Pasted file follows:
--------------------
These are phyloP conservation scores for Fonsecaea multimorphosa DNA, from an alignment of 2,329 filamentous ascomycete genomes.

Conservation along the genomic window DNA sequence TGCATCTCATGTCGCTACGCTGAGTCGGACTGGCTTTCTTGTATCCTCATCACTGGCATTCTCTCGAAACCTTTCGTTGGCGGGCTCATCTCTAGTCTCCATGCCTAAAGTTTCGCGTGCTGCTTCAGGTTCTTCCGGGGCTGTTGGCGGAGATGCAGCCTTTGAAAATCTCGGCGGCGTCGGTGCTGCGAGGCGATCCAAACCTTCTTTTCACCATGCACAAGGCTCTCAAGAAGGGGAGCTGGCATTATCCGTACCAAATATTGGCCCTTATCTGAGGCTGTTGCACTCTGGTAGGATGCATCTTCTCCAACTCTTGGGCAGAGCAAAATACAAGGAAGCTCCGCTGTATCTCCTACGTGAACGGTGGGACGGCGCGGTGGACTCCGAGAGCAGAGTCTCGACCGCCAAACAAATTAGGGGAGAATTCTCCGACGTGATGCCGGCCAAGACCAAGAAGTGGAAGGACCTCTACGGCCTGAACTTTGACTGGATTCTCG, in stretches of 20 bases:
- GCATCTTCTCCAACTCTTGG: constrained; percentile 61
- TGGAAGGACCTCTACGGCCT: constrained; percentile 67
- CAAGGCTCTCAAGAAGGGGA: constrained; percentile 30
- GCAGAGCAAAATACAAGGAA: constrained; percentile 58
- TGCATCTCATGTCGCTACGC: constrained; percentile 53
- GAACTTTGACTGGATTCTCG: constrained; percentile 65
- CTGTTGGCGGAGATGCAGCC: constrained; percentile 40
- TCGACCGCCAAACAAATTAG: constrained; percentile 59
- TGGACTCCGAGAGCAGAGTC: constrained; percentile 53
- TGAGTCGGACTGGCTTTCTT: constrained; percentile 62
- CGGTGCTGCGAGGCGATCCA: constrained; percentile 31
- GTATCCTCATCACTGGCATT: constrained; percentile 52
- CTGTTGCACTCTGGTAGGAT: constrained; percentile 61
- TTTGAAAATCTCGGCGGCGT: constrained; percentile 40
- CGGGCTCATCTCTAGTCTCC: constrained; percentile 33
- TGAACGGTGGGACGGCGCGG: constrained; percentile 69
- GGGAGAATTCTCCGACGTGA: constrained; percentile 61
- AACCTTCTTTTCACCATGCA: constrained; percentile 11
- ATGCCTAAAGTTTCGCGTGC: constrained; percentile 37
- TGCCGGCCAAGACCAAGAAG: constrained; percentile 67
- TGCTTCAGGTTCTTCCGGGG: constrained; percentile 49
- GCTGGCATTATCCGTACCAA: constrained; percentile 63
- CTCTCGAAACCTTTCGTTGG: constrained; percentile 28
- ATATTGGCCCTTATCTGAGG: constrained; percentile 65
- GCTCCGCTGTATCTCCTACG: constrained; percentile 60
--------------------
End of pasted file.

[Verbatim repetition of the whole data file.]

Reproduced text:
These are phyloP conservation scores for Fonsecaea multimorphosa DNA, from an alignment of 2,329 filamentous ascomycete genomes.

Conservation along the genomic window DNA sequence TGCATCTCATGTCGCTACGCTGAGTCGGACTGGCTTTCTTGTATCCTCATCACTGGCATTCTCTCGAAACCTTTCGTTGGCGGGCTCATCTCTAGTCTCCATGCCTAAAGTTTCGCGTGCTGCTTCAGGTTCTTCCGGGGCTGTTGGCGGAGATGCAGCCTTTGAAAATCTCGGCGGCGTCGGTGCTGCGAGGCGATCCAAACCTTCTTTTCACCATGCACAAGGCTCTCAAGAAGGGGAGCTGGCATTATCCGTACCAAATATTGGCCCTTATCTGAGGCTGTTGCACTCTGGTAGGATGCATCTTCTCCAACTCTTGGGCAGAGCAAAATACAAGGAAGCTCCGCTGTATCTCCTACGTGAACGGTGGGACGGCGCGGTGGACTCCGAGAGCAGAGTCTCGACCGCCAAACAAATTAGGGGAGAATTCTCCGACGTGATGCCGGCCAAGACCAAGAAGTGGAAGGACCTCTACGGCCTGAACTTTGACTGGATTCTCG, in stretches of 20 bases:
- GCATCTTCTCCAACTCTTGG: constrained; percentile 61
- TGGAAGGACCTCTACGGCCT: constrained; percentile 67
- CAAGGCTCTCAAGAAGGGGA: constrained; percentile 30
- GCAGAGCAAAATACAAGGAA: constrained; percentile 58
- TGCATCTCATGTCGCTACGC: constrained; percentile 53
- GAACTTTGACTGGATTCTCG: constrained; percentile 65
- CTGTTGGCGGAGATGCAGCC: constrained; percentile 40
- TCGACCGCCAAACAAATTAG: constrained; percentile 59
- TGGACTCCGAGAGCAGAGTC: constrained; percentile 53
- TGAGTCGGACTGGCTTTCTT: constrained; percentile 62
- CGGTGCTGCGAGGCGATCCA: constrained; percentile 31
- GTATCCTCATCACTGGCATT: constrained; percentile 52
- CTGTTGCACTCTGGTAGGAT: constrained; percentile 61
- TTTGAAAATCTCGGCGGCGT: constrained; percentile 40
- CGGGCTCATCTCTAGTCTCC: constrained; percentile 33
- TGAACGGTGGGACGGCGCGG: constrained; percentile 69
- GGGAGAATTCTCCGACGTGA: constrained; percentile 61
- AACCTTCTTTTCACCATGCA: constrained; percentile 11
- ATGCCTAAAGTTTCGCGTGC: constrained; percentile 37
- TGCCGGCCAAGACCAAGAAG: constrained; percentile 67
- TGCTTCAGGTTCTTCCGGGG: constrained; percentile 49
- GCTGGCATTATCCGTACCAA: constrained; percentile 63
- CTCTCGAAACCTTTCGTTGG: constrained; percentile 28
- ATATTGGCCCTTATCTGAGG: constrained; percentile 65
- GCTCCGCTGTATCTCCTACG: constrained; percentile 60